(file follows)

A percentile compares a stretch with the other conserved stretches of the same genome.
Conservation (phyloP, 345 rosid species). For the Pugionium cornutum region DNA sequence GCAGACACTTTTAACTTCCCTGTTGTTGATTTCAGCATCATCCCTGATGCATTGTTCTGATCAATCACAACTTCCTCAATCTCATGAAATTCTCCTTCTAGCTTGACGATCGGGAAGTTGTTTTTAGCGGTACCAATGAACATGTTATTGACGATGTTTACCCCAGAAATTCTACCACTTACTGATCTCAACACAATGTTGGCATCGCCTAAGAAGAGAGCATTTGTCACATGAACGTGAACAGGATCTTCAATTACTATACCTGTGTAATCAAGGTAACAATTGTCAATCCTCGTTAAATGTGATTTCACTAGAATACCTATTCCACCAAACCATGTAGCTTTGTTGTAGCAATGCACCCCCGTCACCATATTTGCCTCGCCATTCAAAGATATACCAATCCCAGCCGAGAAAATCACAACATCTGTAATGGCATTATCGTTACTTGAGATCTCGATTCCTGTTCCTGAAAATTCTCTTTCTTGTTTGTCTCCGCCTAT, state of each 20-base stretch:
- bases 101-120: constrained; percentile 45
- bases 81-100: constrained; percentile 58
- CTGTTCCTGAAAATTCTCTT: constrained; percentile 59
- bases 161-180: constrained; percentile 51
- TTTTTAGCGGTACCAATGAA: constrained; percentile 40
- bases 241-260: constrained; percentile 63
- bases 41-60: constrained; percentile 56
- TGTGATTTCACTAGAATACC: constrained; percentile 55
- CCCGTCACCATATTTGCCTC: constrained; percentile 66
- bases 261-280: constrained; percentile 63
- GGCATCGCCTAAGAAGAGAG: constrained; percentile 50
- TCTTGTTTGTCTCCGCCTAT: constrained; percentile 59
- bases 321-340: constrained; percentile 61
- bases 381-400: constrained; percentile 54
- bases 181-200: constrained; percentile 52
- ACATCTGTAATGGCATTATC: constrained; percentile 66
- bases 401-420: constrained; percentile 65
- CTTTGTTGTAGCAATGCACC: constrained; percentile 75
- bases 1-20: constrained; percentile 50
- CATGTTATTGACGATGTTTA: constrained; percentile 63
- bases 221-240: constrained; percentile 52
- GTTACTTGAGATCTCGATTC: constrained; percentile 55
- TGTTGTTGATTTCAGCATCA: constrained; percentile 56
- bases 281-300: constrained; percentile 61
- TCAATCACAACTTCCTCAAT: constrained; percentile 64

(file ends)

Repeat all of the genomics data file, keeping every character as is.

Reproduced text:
A percentile compares a stretch with the other conserved stretches of the same genome.
Conservation (phyloP, 345 rosid species). For the Pugionium cornutum region DNA sequence GCAGACACTTTTAACTTCCCTGTTGTTGATTTCAGCATCATCCCTGATGCATTGTTCTGATCAATCACAACTTCCTCAATCTCATGAAATTCTCCTTCTAGCTTGACGATCGGGAAGTTGTTTTTAGCGGTACCAATGAACATGTTATTGACGATGTTTACCCCAGAAATTCTACCACTTACTGATCTCAACACAATGTTGGCATCGCCTAAGAAGAGAGCATTTGTCACATGAACGTGAACAGGATCTTCAATTACTATACCTGTGTAATCAAGGTAACAATTGTCAATCCTCGTTAAATGTGATTTCACTAGAATACCTATTCCACCAAACCATGTAGCTTTGTTGTAGCAATGCACCCCCGTCACCATATTTGCCTCGCCATTCAAAGATATACCAATCCCAGCCGAGAAAATCACAACATCTGTAATGGCATTATCGTTACTTGAGATCTCGATTCCTGTTCCTGAAAATTCTCTTTCTTGTTTGTCTCCGCCTAT, state of each 20-base stretch:
- bases 101-120: constrained; percentile 45
- bases 81-100: constrained; percentile 58
- CTGTTCCTGAAAATTCTCTT: constrained; percentile 59
- bases 161-180: constrained; percentile 51
- TTTTTAGCGGTACCAATGAA: constrained; percentile 40
- bases 241-260: constrained; percentile 63
- bases 41-60: constrained; percentile 56
- TGTGATTTCACTAGAATACC: constrained; percentile 55
- CCCGTCACCATATTTGCCTC: constrained; percentile 66
- bases 261-280: constrained; percentile 63
- GGCATCGCCTAAGAAGAGAG: constrained; percentile 50
- TCTTGTTTGTCTCCGCCTAT: constrained; percentile 59
- bases 321-340: constrained; percentile 61
- bases 381-400: constrained; percentile 54
- bases 181-200: constrained; percentile 52
- ACATCTGTAATGGCATTATC: constrained; percentile 66
- bases 401-420: constrained; percentile 65
- CTTTGTTGTAGCAATGCACC: constrained; percentile 75
- bases 1-20: constrained; percentile 50
- CATGTTATTGACGATGTTTA: constrained; percentile 63
- bases 221-240: constrained; percentile 52
- GTTACTTGAGATCTCGATTC: constrained; percentile 55
- TGTTGTTGATTTCAGCATCA: constrained; percentile 56
- bases 281-300: constrained; percentile 61
- TCAATCACAACTTCCTCAAT: constrained; percentile 64